A proposed model for an Australian republic encourages active citizenship while preserving the non-partisan, ceremonial role of the head of state.
This model for an Australian republic aims to ensure the process of a choosing a head of state is democratic, but also that the dignity of the office is maintained.
Changing the date of Australia Day is the first tiny step for Australia to begin the reckoning with its origins.
Reconciliation between the Settler and First Nations populations is a self-evident prerequisite for Australia cutting the ties of colonial dependency with Britain to stand on our own.
Australia’s Constitution vests executive power in the Queen and says that that power is exercised ‘on her behalf’ by the governor-general.
Many of the questions that would arise if Australia wants to become a republic have been successfully tackled elsewhere.
Queen Elizabeth signs the visitors’ book at Parliament House, while Prime Minister Paul Keating and Parliament House officials look on in February 1992.
National Archives of Australia
The arguments about a potential Australian republic in cabinet submissions suggest a failure of imagination and, more seriously, of trust.
Paul Keating took the prime ministership with a ‘comprehensive plan to get the country cracking’, but the task was daunting.
National Archives of Australia
Labor’s project of economic transformation hit some harder realities as Paul Keating assumed the top job. And a new push on remaking Australia stirred a brooding reaction of its own.
Paul Keating put the idea of a new flag, shorn of any traces of the Union Jack, on the political agenda.
By the end of 1992, Paul Keating had done more than anyone to place on the political agenda issues of national identity that had been either dead or dormant for years.
Malcolm Turnbull is now more circumspect when it comes to the matter of an Australian republic.
For Australians to vote in favour of a republic, it may require something more than just crossing out 'governor-general' in the Constitution and writing in 'president'.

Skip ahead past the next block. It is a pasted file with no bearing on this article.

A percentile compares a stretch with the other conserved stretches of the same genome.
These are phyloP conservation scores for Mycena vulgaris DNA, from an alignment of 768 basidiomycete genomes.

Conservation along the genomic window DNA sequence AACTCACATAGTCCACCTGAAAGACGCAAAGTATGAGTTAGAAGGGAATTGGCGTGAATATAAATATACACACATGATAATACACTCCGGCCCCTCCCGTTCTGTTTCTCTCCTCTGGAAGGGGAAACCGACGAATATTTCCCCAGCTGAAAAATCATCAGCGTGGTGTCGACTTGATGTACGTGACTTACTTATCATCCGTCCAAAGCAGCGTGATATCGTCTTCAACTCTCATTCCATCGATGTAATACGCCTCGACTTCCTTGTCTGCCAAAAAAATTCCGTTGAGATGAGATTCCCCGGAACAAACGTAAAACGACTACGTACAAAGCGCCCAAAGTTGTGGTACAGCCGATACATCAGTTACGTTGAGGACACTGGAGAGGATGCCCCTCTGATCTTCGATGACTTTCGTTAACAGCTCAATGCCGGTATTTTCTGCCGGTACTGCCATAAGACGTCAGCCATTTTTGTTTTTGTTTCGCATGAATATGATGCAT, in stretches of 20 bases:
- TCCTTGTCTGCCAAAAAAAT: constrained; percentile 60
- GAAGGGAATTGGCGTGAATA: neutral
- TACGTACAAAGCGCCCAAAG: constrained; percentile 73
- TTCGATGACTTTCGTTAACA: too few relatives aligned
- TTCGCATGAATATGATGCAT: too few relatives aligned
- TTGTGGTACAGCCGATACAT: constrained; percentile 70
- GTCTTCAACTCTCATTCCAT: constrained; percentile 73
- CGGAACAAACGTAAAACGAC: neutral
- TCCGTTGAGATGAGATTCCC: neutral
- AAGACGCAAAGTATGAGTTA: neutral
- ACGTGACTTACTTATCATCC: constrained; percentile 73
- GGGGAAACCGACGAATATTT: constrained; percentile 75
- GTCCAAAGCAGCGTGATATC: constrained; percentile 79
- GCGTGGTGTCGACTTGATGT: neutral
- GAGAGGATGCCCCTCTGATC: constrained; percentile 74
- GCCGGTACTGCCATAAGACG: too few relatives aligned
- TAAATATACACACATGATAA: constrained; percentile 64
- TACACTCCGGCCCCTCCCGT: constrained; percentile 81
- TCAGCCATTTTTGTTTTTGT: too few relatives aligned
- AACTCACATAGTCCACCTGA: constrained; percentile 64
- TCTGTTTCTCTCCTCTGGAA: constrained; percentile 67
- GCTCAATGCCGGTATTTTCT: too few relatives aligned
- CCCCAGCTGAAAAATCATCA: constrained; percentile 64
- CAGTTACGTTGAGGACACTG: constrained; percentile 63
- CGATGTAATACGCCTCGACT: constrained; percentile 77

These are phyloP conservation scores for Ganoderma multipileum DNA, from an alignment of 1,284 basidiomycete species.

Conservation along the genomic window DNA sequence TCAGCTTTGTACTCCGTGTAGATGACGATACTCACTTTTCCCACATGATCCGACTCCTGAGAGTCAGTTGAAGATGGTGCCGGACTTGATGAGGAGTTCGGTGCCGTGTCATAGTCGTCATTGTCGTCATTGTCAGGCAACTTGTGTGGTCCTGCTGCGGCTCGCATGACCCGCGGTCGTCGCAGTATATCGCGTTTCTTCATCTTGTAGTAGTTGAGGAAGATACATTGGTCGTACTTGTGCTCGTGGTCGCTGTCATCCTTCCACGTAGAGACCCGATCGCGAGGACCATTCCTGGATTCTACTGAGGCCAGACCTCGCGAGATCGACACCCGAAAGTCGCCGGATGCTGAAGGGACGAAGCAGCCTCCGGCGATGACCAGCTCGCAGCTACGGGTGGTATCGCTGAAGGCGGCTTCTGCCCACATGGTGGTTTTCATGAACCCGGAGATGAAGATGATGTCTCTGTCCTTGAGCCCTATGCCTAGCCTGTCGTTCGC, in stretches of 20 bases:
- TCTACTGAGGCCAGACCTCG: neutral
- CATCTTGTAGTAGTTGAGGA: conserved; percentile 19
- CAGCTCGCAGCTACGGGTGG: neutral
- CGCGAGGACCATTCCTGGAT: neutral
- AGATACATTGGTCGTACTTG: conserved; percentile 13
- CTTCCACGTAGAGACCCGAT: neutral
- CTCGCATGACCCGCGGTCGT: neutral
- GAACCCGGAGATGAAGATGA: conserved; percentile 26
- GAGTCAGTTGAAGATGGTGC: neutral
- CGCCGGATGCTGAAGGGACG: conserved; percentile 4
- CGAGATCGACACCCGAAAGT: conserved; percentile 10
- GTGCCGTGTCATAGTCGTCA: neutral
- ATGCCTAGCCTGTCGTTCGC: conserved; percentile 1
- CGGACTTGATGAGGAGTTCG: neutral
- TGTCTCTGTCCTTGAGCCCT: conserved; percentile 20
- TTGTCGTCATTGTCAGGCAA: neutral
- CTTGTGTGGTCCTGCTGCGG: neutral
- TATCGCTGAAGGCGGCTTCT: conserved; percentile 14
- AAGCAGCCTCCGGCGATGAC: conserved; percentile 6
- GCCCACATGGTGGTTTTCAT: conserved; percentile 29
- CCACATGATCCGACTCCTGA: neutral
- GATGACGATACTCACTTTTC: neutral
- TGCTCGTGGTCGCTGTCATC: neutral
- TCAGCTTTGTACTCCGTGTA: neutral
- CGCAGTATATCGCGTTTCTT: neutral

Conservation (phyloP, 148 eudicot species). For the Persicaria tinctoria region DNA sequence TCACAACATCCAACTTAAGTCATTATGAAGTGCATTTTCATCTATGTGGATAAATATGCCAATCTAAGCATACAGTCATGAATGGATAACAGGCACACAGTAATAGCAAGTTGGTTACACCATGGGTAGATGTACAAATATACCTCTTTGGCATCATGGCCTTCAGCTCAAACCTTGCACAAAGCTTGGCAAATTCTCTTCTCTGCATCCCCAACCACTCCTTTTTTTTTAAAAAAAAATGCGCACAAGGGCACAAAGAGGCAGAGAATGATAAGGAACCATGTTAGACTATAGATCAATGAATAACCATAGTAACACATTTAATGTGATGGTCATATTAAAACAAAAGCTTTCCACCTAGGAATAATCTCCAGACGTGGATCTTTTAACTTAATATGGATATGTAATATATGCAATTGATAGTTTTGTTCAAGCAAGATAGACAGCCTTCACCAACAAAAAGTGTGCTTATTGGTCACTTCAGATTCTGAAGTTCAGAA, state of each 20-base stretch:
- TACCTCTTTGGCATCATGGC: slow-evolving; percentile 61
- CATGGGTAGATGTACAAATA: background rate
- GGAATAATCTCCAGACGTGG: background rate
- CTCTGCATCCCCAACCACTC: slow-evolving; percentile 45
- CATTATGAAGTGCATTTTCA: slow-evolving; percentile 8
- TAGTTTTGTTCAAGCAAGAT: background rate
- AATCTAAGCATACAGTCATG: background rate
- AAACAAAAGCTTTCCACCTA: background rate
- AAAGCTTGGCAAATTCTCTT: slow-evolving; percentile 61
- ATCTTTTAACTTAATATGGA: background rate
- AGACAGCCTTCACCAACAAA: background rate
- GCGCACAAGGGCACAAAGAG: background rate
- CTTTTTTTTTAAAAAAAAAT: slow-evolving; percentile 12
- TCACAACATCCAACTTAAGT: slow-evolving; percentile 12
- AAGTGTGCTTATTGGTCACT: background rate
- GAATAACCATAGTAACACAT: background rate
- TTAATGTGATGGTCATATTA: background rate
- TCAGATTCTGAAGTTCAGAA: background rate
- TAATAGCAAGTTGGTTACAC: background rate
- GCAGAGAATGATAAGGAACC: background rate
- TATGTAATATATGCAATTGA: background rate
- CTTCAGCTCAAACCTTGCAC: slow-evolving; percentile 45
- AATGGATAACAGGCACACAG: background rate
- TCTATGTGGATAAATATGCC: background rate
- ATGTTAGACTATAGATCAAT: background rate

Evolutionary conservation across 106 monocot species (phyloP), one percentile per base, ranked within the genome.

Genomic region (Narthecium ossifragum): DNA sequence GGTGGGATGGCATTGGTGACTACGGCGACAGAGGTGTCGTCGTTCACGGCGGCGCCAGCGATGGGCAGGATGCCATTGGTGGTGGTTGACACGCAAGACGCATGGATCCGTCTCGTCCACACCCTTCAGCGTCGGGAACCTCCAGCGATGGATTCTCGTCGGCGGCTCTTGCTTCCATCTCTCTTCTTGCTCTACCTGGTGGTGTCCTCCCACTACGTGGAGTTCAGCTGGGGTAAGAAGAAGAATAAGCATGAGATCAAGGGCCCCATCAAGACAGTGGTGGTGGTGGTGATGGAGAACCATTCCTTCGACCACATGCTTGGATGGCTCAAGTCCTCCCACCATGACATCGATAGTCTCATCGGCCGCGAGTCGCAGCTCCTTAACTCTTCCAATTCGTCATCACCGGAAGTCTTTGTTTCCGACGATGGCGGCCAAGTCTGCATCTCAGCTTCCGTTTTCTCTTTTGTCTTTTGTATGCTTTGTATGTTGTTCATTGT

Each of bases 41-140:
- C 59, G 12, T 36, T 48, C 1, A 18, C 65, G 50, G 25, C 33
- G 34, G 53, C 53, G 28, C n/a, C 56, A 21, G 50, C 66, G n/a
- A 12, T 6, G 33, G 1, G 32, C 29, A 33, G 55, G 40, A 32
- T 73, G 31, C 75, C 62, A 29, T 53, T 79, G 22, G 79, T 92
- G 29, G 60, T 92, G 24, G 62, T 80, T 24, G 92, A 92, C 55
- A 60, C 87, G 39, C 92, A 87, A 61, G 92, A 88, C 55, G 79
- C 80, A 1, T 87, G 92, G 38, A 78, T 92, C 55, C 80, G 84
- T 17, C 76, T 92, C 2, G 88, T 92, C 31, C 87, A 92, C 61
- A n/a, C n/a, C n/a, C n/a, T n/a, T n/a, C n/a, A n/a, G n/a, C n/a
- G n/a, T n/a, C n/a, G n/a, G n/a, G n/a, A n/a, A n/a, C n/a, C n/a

Malcolm Turnbull addresses the Australian Republican Movement’s 25th anniversary dinner in Sydney on Saturday.
In his much-anticipated weekend speech to the Australian Republican Movement's anniversary dinner, Malcolm Turnbull juggled the past, the present and the future.
Australian Republican Movement chairman Peter FitzSimons used Australia Day to renew calls for an Australian head of state.
Australians should want the reality of a republic. The rest is but window-dressing.
Western Australia Premier Colin Barnett was the only state or territory leader to refrain from signing a statement calling for an Australian head of state.
On the eve of Australia Day, the Australian Republican Movement has released a statement of support for an Australian head of state signed by all but one of the nation's premiers and chief ministers.
A republican referendum is unlikely to succeed without the prime minister’s support.
AAP Image/ Paul Kane/Getty Images
The prime minister and opposition leader are both outspoken republicans. And yet, following Prince Charles' latest visit, an Australian republic looks far from guaranteed. Why is that?
The 1975 crisis surrounding the dismissal of the Whitlam government was brought about in part by the nature of Australia’s constitutional arrangements.
Is the Dismissal a moment that will become even more significant if the push for Australia to become a republic gains momentum?
New insights into the dismissal of Gough Whitlam highlight the lingering complexities of any future effort to make Australia a republic.
In comments reported in a new book to mark the 40th anniversary of the dismissal of Gough Whitlam, Malcolm Turnbull and Tony Abbott offer sharply differing views.
Joe Hockey has made no secret of his republican leanings, yet his right to seek to revive debate on the issue has been questioned.
It has significant public support across party lines, but politicians who advocate Australia becoming a republic are likely to have their priorities and even their right to do so questioned.
Chairman of the Australian Republican Movement Peter FitzSimons at the National Press Club in Canberra on Wednesday.
As if he did not have enough problems, Joe Hockey has just created another one for himself and his colleagues. His agreement – announced by Peter FitzSimons, chair of the Australian Republican Movement…